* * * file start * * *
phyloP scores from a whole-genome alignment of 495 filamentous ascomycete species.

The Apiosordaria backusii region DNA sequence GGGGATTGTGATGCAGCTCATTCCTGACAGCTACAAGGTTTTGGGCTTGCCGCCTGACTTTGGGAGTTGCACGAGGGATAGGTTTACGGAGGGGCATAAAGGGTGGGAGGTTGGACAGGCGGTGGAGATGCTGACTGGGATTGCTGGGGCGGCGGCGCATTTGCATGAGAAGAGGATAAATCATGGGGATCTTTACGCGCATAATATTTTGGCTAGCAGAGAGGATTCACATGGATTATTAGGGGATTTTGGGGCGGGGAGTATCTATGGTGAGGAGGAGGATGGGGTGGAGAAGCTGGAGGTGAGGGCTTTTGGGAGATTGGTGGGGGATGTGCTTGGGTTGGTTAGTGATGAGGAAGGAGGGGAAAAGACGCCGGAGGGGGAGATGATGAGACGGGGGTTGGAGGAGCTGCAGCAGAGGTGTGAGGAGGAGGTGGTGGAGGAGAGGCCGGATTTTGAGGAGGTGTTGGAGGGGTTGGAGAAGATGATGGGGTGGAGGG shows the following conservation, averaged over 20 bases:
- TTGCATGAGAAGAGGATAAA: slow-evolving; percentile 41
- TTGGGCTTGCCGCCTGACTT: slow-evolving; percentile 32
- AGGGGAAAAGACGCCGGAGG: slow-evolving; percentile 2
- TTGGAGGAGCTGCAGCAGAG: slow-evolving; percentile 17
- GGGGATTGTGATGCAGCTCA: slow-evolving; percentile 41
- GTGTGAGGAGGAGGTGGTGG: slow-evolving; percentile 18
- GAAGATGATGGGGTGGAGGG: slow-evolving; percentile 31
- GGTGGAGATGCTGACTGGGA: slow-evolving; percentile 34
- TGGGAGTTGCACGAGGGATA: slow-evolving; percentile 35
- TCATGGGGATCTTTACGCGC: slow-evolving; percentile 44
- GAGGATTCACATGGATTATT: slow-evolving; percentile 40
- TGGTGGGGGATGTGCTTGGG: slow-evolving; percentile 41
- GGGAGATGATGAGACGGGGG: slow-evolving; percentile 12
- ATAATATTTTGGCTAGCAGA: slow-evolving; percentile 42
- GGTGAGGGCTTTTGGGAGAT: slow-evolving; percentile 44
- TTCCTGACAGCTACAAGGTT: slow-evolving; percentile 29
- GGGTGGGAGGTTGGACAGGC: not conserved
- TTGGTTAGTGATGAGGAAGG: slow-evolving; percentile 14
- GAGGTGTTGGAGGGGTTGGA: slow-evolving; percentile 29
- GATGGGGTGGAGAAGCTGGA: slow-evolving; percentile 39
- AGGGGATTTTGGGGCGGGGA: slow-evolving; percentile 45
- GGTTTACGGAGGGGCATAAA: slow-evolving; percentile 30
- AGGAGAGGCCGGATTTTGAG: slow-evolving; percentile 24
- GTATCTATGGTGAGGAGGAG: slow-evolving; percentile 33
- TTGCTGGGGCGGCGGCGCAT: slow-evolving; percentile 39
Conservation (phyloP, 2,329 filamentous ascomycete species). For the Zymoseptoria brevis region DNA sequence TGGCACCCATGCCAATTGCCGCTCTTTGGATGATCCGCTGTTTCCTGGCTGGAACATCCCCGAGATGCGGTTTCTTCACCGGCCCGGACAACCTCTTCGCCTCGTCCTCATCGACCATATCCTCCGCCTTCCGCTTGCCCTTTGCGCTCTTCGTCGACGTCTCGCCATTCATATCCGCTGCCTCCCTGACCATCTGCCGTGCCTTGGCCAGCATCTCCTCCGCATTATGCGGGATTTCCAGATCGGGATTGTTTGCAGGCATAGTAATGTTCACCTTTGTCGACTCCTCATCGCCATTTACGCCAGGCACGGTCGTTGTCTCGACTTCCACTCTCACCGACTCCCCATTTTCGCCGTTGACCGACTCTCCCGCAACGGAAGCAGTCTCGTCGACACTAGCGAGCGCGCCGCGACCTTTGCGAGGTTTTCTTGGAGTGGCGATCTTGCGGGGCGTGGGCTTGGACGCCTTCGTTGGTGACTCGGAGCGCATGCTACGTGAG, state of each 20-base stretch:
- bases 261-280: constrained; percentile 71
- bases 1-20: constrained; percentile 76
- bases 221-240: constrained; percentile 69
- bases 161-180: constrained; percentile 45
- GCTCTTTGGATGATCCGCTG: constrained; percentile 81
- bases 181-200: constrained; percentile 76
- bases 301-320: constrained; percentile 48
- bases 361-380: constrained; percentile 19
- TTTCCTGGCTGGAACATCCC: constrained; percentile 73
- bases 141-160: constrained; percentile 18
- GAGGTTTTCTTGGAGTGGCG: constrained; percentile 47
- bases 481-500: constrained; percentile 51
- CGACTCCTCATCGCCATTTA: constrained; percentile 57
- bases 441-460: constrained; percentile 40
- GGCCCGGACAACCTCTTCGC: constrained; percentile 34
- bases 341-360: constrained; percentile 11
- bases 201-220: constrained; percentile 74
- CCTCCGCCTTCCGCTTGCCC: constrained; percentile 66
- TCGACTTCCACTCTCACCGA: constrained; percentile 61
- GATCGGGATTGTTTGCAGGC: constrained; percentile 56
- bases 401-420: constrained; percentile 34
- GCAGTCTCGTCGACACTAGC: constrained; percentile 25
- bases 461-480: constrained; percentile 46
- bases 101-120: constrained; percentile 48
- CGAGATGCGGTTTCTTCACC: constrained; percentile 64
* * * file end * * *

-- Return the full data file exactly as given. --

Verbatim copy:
phyloP scores from a whole-genome alignment of 495 filamentous ascomycete species.

The Apiosordaria backusii region DNA sequence GGGGATTGTGATGCAGCTCATTCCTGACAGCTACAAGGTTTTGGGCTTGCCGCCTGACTTTGGGAGTTGCACGAGGGATAGGTTTACGGAGGGGCATAAAGGGTGGGAGGTTGGACAGGCGGTGGAGATGCTGACTGGGATTGCTGGGGCGGCGGCGCATTTGCATGAGAAGAGGATAAATCATGGGGATCTTTACGCGCATAATATTTTGGCTAGCAGAGAGGATTCACATGGATTATTAGGGGATTTTGGGGCGGGGAGTATCTATGGTGAGGAGGAGGATGGGGTGGAGAAGCTGGAGGTGAGGGCTTTTGGGAGATTGGTGGGGGATGTGCTTGGGTTGGTTAGTGATGAGGAAGGAGGGGAAAAGACGCCGGAGGGGGAGATGATGAGACGGGGGTTGGAGGAGCTGCAGCAGAGGTGTGAGGAGGAGGTGGTGGAGGAGAGGCCGGATTTTGAGGAGGTGTTGGAGGGGTTGGAGAAGATGATGGGGTGGAGGG shows the following conservation, averaged over 20 bases:
- TTGCATGAGAAGAGGATAAA: slow-evolving; percentile 41
- TTGGGCTTGCCGCCTGACTT: slow-evolving; percentile 32
- AGGGGAAAAGACGCCGGAGG: slow-evolving; percentile 2
- TTGGAGGAGCTGCAGCAGAG: slow-evolving; percentile 17
- GGGGATTGTGATGCAGCTCA: slow-evolving; percentile 41
- GTGTGAGGAGGAGGTGGTGG: slow-evolving; percentile 18
- GAAGATGATGGGGTGGAGGG: slow-evolving; percentile 31
- GGTGGAGATGCTGACTGGGA: slow-evolving; percentile 34
- TGGGAGTTGCACGAGGGATA: slow-evolving; percentile 35
- TCATGGGGATCTTTACGCGC: slow-evolving; percentile 44
- GAGGATTCACATGGATTATT: slow-evolving; percentile 40
- TGGTGGGGGATGTGCTTGGG: slow-evolving; percentile 41
- GGGAGATGATGAGACGGGGG: slow-evolving; percentile 12
- ATAATATTTTGGCTAGCAGA: slow-evolving; percentile 42
- GGTGAGGGCTTTTGGGAGAT: slow-evolving; percentile 44
- TTCCTGACAGCTACAAGGTT: slow-evolving; percentile 29
- GGGTGGGAGGTTGGACAGGC: not conserved
- TTGGTTAGTGATGAGGAAGG: slow-evolving; percentile 14
- GAGGTGTTGGAGGGGTTGGA: slow-evolving; percentile 29
- GATGGGGTGGAGAAGCTGGA: slow-evolving; percentile 39
- AGGGGATTTTGGGGCGGGGA: slow-evolving; percentile 45
- GGTTTACGGAGGGGCATAAA: slow-evolving; percentile 30
- AGGAGAGGCCGGATTTTGAG: slow-evolving; percentile 24
- GTATCTATGGTGAGGAGGAG: slow-evolving; percentile 33
- TTGCTGGGGCGGCGGCGCAT: slow-evolving; percentile 39
Conservation (phyloP, 2,329 filamentous ascomycete species). For the Zymoseptoria brevis region DNA sequence TGGCACCCATGCCAATTGCCGCTCTTTGGATGATCCGCTGTTTCCTGGCTGGAACATCCCCGAGATGCGGTTTCTTCACCGGCCCGGACAACCTCTTCGCCTCGTCCTCATCGACCATATCCTCCGCCTTCCGCTTGCCCTTTGCGCTCTTCGTCGACGTCTCGCCATTCATATCCGCTGCCTCCCTGACCATCTGCCGTGCCTTGGCCAGCATCTCCTCCGCATTATGCGGGATTTCCAGATCGGGATTGTTTGCAGGCATAGTAATGTTCACCTTTGTCGACTCCTCATCGCCATTTACGCCAGGCACGGTCGTTGTCTCGACTTCCACTCTCACCGACTCCCCATTTTCGCCGTTGACCGACTCTCCCGCAACGGAAGCAGTCTCGTCGACACTAGCGAGCGCGCCGCGACCTTTGCGAGGTTTTCTTGGAGTGGCGATCTTGCGGGGCGTGGGCTTGGACGCCTTCGTTGGTGACTCGGAGCGCATGCTACGTGAG, state of each 20-base stretch:
- bases 261-280: constrained; percentile 71
- bases 1-20: constrained; percentile 76
- bases 221-240: constrained; percentile 69
- bases 161-180: constrained; percentile 45
- GCTCTTTGGATGATCCGCTG: constrained; percentile 81
- bases 181-200: constrained; percentile 76
- bases 301-320: constrained; percentile 48
- bases 361-380: constrained; percentile 19
- TTTCCTGGCTGGAACATCCC: constrained; percentile 73
- bases 141-160: constrained; percentile 18
- GAGGTTTTCTTGGAGTGGCG: constrained; percentile 47
- bases 481-500: constrained; percentile 51
- CGACTCCTCATCGCCATTTA: constrained; percentile 57
- bases 441-460: constrained; percentile 40
- GGCCCGGACAACCTCTTCGC: constrained; percentile 34
- bases 341-360: constrained; percentile 11
- bases 201-220: constrained; percentile 74
- CCTCCGCCTTCCGCTTGCCC: constrained; percentile 66
- TCGACTTCCACTCTCACCGA: constrained; percentile 61
- GATCGGGATTGTTTGCAGGC: constrained; percentile 56
- bases 401-420: constrained; percentile 34
- GCAGTCTCGTCGACACTAGC: constrained; percentile 25
- bases 461-480: constrained; percentile 46
- bases 101-120: constrained; percentile 48
- CGAGATGCGGTTTCTTCACC: constrained; percentile 64